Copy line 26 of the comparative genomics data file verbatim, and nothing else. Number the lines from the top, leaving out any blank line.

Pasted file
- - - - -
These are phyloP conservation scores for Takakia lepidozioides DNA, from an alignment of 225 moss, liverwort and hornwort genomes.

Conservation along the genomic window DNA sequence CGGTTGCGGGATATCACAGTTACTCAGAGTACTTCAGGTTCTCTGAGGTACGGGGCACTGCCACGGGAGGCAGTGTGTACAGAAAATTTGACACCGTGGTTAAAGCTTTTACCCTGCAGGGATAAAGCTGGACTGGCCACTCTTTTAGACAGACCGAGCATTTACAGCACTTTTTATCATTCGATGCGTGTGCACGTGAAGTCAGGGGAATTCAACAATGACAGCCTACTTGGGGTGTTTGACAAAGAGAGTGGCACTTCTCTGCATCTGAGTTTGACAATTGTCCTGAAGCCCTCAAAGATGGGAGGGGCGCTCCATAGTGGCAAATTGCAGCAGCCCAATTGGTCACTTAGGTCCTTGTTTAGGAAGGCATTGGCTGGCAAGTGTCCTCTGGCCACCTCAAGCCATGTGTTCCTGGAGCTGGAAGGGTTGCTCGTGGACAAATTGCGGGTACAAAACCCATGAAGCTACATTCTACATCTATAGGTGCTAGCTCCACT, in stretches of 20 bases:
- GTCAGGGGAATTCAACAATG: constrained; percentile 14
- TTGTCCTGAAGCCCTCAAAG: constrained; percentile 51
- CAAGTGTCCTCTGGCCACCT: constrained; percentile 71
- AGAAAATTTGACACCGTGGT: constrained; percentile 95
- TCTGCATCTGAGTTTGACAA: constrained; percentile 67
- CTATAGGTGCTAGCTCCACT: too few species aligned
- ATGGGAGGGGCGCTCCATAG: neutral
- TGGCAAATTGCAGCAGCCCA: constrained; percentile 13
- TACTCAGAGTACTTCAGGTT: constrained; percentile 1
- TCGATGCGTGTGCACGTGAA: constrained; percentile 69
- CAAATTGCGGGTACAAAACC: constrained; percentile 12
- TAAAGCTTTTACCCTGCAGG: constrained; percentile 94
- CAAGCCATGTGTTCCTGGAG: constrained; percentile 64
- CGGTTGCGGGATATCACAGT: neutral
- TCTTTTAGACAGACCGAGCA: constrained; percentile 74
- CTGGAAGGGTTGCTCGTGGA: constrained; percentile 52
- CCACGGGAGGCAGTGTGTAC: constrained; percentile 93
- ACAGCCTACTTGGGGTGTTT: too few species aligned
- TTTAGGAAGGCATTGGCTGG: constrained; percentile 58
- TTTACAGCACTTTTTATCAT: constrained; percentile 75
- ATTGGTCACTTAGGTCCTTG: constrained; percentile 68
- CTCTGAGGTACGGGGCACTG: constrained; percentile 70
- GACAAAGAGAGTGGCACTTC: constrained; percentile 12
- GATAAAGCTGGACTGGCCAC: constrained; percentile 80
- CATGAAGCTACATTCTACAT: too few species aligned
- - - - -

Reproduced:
- GATAAAGCTGGACTGGCCAC: constrained; percentile 80